Rating scales in Kansei Engineering-modifications for an European context2010Conference paper (Refereed)
    Abstract [en]

    Kansei or Affective Engineering is a relatively new research field in the West. Link ping University in Sweden has been pioneering research and application within Kansei Engineering since 1999. Several companies have cooperated in different Kansei studies, for example Toyota/BT, Volvo, Saab, Scania. In some of the early studies, there were difficulties to apply the methodology. Reasons for this included shortage of competence within affective design in European organizations, but also the fact that incitements for improvement of product design seemed to be lacking. One of the problems applying the methodology was that European participants in the studies did not accept to make a vast number of ratings during long time periods. Japanese researchers used 5-point semantic differential questionnaires and up to 300 rating-scales per participant and product. In order to overcome this problem, a modification of the rating scales was developed. Hence, data reduction methods such as factor analysis, affinity diagram and Pareto charts were tested and validated in order to reduce the number of Kansei words and product samples used, without compromising the validity of the result. This approach eventually resulted in the development of a universal Kansei Engineering Software (KESo) which reduces the time needed for each Kansei Engineering study. Another objective for our research has been to develop and validate methods for incomplete data collection, i.e. a prioritization of product attributes. Another result from the cooperation with industrial companies is that the companies strongly emphasised that product development studies need to be less time and resource consuming.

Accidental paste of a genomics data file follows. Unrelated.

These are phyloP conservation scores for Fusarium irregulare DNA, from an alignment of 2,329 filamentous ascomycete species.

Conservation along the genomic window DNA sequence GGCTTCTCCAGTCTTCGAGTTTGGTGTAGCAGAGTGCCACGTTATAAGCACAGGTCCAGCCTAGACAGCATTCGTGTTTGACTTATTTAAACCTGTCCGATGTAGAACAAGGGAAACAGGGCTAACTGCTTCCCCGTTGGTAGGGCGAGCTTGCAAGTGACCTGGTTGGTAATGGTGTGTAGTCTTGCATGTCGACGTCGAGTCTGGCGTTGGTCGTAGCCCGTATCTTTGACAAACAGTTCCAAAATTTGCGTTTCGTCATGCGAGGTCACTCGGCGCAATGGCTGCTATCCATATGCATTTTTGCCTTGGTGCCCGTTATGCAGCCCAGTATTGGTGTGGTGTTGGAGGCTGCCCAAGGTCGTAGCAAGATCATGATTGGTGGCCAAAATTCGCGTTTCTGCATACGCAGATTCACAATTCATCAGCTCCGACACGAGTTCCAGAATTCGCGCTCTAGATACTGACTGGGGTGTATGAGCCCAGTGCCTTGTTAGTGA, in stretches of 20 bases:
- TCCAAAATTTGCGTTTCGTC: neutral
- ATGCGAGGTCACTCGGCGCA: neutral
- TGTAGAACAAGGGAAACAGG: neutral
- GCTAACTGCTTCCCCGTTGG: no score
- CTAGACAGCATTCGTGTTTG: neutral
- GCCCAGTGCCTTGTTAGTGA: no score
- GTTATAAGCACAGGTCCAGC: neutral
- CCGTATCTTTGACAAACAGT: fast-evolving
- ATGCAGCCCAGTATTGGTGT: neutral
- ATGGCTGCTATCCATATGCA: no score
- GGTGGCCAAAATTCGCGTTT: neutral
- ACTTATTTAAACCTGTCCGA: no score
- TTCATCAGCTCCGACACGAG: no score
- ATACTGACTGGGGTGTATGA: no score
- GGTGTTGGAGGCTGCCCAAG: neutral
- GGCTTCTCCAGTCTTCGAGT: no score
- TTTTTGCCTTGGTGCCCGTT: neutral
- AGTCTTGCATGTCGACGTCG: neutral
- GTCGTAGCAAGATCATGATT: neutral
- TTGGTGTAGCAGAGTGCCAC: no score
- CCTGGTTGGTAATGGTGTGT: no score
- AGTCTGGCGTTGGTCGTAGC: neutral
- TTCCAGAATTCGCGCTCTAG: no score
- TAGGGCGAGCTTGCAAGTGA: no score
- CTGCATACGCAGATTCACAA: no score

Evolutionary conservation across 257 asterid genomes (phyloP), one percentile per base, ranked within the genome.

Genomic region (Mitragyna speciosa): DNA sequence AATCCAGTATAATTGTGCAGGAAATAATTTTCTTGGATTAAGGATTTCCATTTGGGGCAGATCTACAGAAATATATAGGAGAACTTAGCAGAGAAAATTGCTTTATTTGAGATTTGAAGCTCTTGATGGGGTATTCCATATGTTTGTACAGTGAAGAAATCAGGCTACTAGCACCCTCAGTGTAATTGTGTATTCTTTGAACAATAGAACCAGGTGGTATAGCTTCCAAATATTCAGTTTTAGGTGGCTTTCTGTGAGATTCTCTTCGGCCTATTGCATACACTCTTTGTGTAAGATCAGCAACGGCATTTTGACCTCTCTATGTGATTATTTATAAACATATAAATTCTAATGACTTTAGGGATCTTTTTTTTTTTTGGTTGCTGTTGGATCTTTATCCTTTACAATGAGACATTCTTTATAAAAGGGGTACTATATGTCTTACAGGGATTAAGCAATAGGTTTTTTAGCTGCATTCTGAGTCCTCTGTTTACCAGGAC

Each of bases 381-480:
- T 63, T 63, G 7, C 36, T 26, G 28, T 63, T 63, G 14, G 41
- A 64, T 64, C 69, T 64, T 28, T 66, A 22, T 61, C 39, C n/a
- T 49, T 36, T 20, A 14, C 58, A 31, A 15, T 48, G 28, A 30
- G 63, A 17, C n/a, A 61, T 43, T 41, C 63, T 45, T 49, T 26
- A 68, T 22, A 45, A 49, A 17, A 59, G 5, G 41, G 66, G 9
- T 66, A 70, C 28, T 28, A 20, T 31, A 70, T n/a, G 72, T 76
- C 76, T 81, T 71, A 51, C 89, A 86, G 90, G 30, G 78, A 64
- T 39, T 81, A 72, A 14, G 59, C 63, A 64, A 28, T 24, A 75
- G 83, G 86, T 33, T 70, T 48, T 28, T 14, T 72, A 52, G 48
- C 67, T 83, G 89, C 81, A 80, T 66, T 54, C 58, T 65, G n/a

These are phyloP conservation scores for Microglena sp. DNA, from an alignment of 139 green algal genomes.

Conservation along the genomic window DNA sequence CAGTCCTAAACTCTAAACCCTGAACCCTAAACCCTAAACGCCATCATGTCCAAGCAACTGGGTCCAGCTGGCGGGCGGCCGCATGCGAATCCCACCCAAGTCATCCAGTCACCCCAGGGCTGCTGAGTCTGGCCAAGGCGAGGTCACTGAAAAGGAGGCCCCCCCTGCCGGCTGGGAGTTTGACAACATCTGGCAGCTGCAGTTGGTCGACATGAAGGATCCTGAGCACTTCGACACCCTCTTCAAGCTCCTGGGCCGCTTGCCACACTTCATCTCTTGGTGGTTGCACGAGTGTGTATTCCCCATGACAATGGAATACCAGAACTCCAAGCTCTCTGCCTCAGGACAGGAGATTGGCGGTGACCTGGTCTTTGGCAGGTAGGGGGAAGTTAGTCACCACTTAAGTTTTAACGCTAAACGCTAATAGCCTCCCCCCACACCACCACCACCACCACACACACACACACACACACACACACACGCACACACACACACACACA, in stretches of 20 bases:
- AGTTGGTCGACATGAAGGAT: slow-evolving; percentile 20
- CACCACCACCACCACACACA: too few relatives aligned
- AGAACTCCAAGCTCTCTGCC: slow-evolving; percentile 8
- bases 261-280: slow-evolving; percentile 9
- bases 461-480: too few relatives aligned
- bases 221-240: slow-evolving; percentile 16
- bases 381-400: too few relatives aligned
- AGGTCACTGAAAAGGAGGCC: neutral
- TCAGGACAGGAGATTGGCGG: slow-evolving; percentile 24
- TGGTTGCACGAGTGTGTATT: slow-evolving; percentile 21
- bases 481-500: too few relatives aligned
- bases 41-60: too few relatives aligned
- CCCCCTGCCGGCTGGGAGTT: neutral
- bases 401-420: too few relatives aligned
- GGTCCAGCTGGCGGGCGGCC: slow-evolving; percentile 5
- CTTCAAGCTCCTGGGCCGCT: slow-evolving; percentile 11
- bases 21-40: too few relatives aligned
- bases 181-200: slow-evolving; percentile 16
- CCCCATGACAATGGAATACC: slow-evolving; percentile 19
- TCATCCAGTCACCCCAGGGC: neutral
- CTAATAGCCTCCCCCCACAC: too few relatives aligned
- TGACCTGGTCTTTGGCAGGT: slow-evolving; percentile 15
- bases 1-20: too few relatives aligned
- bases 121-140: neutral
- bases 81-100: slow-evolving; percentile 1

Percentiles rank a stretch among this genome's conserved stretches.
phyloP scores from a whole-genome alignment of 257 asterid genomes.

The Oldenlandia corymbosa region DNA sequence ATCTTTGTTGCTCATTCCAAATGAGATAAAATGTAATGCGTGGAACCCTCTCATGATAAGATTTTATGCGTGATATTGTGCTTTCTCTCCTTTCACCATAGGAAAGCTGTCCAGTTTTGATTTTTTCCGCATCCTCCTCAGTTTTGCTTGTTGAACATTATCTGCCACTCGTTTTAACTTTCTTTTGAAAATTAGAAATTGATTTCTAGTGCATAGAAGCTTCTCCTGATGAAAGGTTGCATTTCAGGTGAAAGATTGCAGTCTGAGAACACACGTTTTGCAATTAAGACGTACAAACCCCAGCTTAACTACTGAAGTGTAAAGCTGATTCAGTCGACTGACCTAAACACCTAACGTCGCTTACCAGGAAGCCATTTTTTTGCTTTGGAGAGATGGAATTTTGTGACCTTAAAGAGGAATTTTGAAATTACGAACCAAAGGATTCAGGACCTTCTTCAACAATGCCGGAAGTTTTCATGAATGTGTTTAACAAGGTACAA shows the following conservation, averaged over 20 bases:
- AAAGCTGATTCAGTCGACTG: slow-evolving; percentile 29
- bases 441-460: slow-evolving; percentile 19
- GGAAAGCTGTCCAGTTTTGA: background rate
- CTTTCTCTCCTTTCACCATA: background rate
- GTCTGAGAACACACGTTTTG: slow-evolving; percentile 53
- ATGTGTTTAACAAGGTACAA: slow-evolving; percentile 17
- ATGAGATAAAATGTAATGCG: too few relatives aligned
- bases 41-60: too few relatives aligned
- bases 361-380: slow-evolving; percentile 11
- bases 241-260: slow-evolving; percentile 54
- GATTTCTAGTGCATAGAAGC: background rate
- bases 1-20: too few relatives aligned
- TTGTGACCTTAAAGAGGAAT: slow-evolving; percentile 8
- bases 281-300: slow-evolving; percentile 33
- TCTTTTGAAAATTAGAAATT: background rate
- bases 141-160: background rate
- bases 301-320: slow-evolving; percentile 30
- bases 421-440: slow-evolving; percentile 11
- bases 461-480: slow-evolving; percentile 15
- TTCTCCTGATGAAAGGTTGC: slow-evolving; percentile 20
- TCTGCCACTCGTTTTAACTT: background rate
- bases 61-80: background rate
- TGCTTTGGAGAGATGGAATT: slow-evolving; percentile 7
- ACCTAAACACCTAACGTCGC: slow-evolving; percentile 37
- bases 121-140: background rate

• 33.
    Seoane, Fernando
    et al.
    KTH, School of Technology and Health (STH), Medical sensors, signals and systems (MSSS).
    Buendia, Ruben
    KTH, School of Technology and Health (STH), Medical sensors, signals and systems (MSSS).
    Gil-Pita, Roberto
    Department of Theory of the Signal and Communications, University of Alcala, Madrid, Spain.